Dr. Clare Rock is an assistant Professor of Medicine, Division of Infectious Diseases at the Johns Hopkins University School of Medicine, Associate hospital Epidemiologist at the Johns Hopkins Hospital, and Faculty Member at Armstrong Institute for Patient Safety and Quality. Her research interest focuses the prevention of pathogen transmission in the hospital environment. This includes novel strategies of improving patient room cleaning and disinfection, including human factors engineering approaches, and conducting robust clinical trials to examine effectiveness of "no touch" novel technologies such as UV-C light. She has particular interest in carbapenem-resistant Enterobacteriaceae transmission in the hospital environment, including outbreak management, and transmission and epidemiology of Clostridium difficile. Her other area of interest is diagnostic stewardship, and the behavioral, cultural and human factors aspects of implementation of initiatives to enhance appropriate use of ...diagnostic tests. She leads a national initiative, as part of the High Value Practice Academic Alliance, examining strategies for appropriate testing for Clostridium difficile. This is a wider implementation of work that Dr. Rock conducted with The Johns Hopkins Health System facilities.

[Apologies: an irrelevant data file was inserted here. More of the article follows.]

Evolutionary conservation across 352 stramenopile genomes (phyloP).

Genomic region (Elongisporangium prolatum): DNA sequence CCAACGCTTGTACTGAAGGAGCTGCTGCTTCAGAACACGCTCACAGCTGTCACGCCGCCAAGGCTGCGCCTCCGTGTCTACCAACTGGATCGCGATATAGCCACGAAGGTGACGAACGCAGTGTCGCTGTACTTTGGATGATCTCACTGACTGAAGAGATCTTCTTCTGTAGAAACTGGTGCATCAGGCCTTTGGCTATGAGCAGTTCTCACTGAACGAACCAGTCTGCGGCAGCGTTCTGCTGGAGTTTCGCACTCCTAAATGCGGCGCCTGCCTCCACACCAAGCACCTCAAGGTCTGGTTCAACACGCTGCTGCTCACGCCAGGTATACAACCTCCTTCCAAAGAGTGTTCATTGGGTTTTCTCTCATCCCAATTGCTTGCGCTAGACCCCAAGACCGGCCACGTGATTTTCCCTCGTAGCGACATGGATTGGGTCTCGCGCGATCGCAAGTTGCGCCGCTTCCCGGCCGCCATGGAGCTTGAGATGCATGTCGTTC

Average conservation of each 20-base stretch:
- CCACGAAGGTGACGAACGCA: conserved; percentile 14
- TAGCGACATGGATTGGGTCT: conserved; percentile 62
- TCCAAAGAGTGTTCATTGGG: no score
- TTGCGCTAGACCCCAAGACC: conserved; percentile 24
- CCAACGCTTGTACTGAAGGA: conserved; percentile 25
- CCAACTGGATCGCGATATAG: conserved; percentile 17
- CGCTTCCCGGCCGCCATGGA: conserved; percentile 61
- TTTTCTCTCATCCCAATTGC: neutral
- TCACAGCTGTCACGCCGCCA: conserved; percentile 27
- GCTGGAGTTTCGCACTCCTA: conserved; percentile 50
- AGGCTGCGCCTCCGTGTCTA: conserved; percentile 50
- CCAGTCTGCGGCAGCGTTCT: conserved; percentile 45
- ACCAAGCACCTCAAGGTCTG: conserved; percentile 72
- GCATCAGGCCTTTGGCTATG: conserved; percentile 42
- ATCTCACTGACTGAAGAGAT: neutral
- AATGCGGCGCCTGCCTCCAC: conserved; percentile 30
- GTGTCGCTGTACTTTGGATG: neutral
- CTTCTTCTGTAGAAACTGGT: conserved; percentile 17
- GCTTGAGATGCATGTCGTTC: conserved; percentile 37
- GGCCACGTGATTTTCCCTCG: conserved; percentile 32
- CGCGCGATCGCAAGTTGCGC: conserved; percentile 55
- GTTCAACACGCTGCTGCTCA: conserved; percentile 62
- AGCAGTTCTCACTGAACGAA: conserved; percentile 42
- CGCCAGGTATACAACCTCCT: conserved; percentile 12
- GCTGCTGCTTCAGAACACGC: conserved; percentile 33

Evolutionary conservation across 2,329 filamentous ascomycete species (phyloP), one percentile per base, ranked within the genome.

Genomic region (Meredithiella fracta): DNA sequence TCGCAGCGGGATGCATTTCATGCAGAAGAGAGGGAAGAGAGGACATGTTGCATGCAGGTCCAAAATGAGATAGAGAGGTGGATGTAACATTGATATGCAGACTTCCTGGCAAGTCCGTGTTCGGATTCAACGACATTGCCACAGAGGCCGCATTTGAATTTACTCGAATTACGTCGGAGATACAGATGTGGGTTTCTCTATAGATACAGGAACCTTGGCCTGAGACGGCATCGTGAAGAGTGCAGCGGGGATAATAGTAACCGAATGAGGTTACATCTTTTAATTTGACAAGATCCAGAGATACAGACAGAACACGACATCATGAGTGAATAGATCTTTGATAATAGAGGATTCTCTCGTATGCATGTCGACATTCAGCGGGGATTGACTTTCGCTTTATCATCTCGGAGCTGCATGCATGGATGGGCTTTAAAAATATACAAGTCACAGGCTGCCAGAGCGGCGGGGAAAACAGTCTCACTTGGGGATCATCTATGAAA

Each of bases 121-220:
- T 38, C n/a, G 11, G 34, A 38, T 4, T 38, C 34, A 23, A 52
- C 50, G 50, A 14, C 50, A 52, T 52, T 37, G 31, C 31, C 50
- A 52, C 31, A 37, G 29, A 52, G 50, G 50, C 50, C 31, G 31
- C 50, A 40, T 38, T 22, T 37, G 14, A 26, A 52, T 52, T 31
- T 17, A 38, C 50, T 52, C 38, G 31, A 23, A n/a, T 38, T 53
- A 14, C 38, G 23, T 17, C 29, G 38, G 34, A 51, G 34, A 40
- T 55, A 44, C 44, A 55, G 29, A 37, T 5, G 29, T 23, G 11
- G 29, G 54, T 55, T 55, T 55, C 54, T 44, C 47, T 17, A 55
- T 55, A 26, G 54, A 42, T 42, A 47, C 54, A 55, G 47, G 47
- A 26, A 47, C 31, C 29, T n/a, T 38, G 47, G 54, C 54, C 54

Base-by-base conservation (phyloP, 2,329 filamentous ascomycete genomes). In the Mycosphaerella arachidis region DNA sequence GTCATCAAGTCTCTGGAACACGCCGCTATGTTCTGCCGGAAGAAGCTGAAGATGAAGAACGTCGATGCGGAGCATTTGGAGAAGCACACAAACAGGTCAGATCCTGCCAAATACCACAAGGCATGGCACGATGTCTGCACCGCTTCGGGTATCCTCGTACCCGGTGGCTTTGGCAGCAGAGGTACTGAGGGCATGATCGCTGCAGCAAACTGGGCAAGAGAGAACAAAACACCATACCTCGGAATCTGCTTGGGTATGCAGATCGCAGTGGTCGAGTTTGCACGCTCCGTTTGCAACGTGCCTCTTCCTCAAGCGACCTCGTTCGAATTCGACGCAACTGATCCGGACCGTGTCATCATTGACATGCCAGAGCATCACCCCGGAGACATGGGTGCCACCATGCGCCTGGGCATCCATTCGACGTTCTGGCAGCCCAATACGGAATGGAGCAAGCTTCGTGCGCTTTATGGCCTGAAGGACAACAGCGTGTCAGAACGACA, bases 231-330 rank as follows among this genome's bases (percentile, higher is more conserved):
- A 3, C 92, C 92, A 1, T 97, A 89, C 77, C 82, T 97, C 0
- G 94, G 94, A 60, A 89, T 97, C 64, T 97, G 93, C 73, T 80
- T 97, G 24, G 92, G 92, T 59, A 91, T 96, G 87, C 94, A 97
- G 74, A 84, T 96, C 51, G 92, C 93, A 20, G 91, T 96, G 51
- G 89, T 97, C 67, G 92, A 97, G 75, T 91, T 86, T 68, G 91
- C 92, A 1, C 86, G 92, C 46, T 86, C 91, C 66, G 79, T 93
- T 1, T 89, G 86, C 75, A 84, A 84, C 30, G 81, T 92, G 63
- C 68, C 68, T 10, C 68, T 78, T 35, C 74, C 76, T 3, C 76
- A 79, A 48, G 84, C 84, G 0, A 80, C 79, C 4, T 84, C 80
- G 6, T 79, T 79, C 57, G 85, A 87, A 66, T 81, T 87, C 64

Dr. Rock has multiple sources of grant funding including from the Agency of Healthcare Research and Quality, Centers for Disease Control and Prevention, and industry. Dr. Rock is Vice Chair of the Society for Healthcare Epidemiology of America Research Network, and serves on the SHEA research committee. Dr. Rock earned her M.B.B.Ch. at the University College Dublin School of Medicine, National University of Ireland, and her MS masters of clinical science of research at the University of Maryland, where she received the MS scholar award for epidemiology. view more
Daniel Kuespert Lab
The Daniel Kuespert Lab conducts research on a range of topics within bioengineering. Past studies include exploring microscale behavior in amphiphilic fluid mixtures predicted by the SAFT equation as well as local order and microphase formation in fluids containing asymmetric molecules.